I made my way to the exit and listened for the sounds that I expected to hear. Frantic cries for help among a cacophony of confusion. And when I heard them, I turned to look as anyone might. I watched the bouncers push through the crowd, saw them knock people aside as they rushed to her. And among the music and the screaming, the dancing and the panic, I knew what the bouncers did not. I knew she was dead before she hit the floor.
Now I wait for her on a concrete sidewalk as a crescent moon arcs over the city — the Cheshire's grin, pasted on the night. My watch reads 3:36 and a thin layer forms on my skin. Humidity? Or sweat. Does it really matter? Baltimore is always humid in August, but more so tonight, and breathing is like sucking air through a wet sponge.
The sound of an approaching engine heralds her arrival. Headlamps bounce off the black surface of Pratt Street and a body transport turns the corner. Launching my cigarette into the night, I track its fiery path before turning toward the medical examiner's building. Stacy's image fills my thoughts as I pause beside a glass door that reflects my image.
My eyes sweep my length. I want to be presentable before stepping inside. Removing my glasses, I clean them with a section of my lab coat. Their circular rims portray me in a scholarly light and I like them, so I take extra care. Pressing my badge against the reader, I smile at the click of the electric lock.
Yes. She is desirable. Especially now, that she lacks a pulse.
I stroll past the main lobby information kiosk and nod to Officer Bowers. He is the night guard; a college kid in his third year working his way through. I point my travel toward the autopsy lab forty feet down and on the left. I hear the Latino janitorial crew jabbering in the Spanish I never learned in school. I doubt they're legal, but it doesn't matter. I don't really give a shit one way or the other.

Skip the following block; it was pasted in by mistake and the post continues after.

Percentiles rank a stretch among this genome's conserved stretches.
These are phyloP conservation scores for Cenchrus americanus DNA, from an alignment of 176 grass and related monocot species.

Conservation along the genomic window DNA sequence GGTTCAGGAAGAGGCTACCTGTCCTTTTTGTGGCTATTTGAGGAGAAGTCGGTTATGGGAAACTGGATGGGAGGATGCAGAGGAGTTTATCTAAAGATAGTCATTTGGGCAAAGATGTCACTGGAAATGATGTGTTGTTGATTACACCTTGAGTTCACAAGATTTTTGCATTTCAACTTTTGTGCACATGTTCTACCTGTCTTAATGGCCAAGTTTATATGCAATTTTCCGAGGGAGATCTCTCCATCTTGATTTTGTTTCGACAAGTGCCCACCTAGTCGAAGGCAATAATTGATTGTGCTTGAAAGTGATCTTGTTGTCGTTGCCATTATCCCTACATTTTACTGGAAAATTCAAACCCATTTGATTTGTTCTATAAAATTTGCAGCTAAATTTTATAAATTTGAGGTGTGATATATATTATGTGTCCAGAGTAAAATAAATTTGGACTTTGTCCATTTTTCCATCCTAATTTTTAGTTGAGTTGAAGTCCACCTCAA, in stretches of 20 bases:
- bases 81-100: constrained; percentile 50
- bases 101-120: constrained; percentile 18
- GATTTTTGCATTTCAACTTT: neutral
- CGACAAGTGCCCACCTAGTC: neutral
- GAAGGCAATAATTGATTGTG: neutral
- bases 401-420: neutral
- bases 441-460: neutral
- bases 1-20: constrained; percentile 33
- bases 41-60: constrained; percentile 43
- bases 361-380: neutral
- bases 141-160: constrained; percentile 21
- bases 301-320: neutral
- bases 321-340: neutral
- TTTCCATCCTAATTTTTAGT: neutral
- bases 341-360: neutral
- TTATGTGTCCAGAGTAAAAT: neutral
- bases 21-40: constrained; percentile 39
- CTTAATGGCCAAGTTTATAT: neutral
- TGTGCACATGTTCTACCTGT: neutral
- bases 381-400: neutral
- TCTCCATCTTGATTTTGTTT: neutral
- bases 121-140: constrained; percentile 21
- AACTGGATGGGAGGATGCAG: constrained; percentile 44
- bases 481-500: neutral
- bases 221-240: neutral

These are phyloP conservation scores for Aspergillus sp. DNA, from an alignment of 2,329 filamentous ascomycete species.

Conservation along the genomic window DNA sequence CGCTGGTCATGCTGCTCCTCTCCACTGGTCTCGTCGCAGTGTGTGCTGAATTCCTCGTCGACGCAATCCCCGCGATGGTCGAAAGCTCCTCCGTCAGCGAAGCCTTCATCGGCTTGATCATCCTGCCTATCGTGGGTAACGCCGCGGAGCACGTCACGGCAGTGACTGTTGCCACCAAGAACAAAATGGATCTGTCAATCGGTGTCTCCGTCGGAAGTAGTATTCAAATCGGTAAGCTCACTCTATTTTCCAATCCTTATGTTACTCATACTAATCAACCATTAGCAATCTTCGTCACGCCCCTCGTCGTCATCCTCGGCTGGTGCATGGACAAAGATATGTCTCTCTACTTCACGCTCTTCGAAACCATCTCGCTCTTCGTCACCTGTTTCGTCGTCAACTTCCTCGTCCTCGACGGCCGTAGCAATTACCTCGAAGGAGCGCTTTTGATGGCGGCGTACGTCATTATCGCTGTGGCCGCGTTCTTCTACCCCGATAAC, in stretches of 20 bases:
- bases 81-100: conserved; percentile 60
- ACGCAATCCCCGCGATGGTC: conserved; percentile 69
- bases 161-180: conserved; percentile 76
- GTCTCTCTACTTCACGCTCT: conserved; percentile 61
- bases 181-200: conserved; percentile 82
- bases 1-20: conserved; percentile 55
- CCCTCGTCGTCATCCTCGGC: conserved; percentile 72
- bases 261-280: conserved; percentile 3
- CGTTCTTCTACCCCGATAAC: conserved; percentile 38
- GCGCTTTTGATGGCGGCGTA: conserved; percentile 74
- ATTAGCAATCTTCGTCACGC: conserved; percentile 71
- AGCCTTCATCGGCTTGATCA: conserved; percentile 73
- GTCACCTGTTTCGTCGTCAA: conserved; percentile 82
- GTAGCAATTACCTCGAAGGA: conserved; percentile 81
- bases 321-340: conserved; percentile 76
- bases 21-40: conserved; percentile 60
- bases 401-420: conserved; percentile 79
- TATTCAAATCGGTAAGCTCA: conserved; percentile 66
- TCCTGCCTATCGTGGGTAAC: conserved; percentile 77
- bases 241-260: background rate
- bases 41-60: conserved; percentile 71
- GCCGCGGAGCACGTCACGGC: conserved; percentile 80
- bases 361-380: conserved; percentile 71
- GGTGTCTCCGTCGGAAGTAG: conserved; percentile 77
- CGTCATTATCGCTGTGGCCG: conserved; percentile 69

The metal double doors of the lab hiss closed behind me and it's too cold in here again. We keep it that way by design. It's better for the dead. The lab's construction is cinderblock, painted a flat sea-green; a horrid color to say the least. Too bad they didn't consult me before painting. I'd have suggested a color that didn't remind everyone of bile.
They made a good choice with the suspended ceiling, however. The ample lighting serves the space well, as does the classic L design of the room. All they omitted was music. I mean, how hard could it have been to pipe in a bit of opera? But since they didn't, it falls to me to bring a little culture to an otherwise provincialist environment.
I glance at the clock on the wall. The transport should be at the dock. I pick up my pace down a center aisle that runs the length of the lab, jogging between gatherings of gray metal desks, to another set of metal double doors.